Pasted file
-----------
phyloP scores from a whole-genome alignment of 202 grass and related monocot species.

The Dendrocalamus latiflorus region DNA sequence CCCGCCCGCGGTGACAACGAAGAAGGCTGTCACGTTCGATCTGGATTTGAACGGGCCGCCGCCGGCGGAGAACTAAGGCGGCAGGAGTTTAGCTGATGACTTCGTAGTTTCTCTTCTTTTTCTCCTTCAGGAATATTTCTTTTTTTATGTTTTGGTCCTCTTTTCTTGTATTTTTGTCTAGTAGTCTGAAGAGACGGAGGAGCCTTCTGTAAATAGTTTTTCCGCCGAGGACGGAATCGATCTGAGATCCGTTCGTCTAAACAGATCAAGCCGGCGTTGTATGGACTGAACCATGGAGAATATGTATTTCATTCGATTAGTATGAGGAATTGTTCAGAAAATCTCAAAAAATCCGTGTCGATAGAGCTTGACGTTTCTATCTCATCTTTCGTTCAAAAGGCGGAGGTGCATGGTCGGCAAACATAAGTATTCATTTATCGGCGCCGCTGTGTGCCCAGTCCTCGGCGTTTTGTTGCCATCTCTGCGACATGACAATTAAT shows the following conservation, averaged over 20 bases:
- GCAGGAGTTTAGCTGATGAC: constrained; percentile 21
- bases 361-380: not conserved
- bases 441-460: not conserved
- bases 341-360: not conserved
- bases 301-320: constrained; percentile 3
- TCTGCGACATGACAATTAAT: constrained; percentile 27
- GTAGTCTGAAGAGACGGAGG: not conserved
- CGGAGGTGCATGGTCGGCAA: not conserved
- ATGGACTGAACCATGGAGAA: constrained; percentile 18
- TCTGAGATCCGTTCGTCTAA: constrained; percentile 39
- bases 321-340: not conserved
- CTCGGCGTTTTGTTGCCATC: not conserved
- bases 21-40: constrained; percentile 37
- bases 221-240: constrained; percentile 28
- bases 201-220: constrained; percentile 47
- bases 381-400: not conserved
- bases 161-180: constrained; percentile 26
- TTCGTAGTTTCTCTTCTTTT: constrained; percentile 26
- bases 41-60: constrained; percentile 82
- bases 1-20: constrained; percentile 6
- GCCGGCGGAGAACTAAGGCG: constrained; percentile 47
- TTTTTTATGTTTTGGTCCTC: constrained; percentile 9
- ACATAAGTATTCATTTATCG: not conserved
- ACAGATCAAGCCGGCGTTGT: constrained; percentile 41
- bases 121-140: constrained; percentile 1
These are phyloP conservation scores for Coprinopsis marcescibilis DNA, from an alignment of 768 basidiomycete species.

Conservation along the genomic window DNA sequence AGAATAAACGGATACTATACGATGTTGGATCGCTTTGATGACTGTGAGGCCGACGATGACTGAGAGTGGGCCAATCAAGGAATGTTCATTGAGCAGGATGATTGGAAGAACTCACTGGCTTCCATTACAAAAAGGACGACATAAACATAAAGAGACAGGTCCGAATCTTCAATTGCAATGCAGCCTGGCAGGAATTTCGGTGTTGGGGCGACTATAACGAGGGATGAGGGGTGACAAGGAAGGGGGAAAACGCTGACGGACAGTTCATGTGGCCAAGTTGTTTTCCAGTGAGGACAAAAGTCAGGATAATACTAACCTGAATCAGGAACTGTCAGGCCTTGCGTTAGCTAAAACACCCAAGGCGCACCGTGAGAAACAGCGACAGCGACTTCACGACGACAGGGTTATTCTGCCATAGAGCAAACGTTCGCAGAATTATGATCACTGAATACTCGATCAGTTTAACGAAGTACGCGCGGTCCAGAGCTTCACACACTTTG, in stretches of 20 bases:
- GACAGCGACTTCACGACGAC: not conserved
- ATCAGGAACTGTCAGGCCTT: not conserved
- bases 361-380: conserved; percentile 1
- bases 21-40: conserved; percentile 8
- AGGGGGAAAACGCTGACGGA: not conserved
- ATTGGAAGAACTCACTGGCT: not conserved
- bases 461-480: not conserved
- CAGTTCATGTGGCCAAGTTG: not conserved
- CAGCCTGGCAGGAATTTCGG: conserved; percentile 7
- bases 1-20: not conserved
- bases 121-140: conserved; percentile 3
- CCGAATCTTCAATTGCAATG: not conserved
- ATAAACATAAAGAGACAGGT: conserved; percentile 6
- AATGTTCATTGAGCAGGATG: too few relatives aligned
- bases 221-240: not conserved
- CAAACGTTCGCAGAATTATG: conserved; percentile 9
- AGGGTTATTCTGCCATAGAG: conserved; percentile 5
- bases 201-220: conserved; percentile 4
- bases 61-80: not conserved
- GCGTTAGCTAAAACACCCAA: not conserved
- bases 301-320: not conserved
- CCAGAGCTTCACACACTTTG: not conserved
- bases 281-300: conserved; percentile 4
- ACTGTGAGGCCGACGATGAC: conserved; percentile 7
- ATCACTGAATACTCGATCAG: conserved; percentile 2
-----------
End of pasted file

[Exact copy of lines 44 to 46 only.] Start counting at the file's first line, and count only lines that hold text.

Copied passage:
- bases 221-240: not conserved
- CAAACGTTCGCAGAATTATG: conserved; percentile 9
- AGGGTTATTCTGCCATAGAG: conserved; percentile 5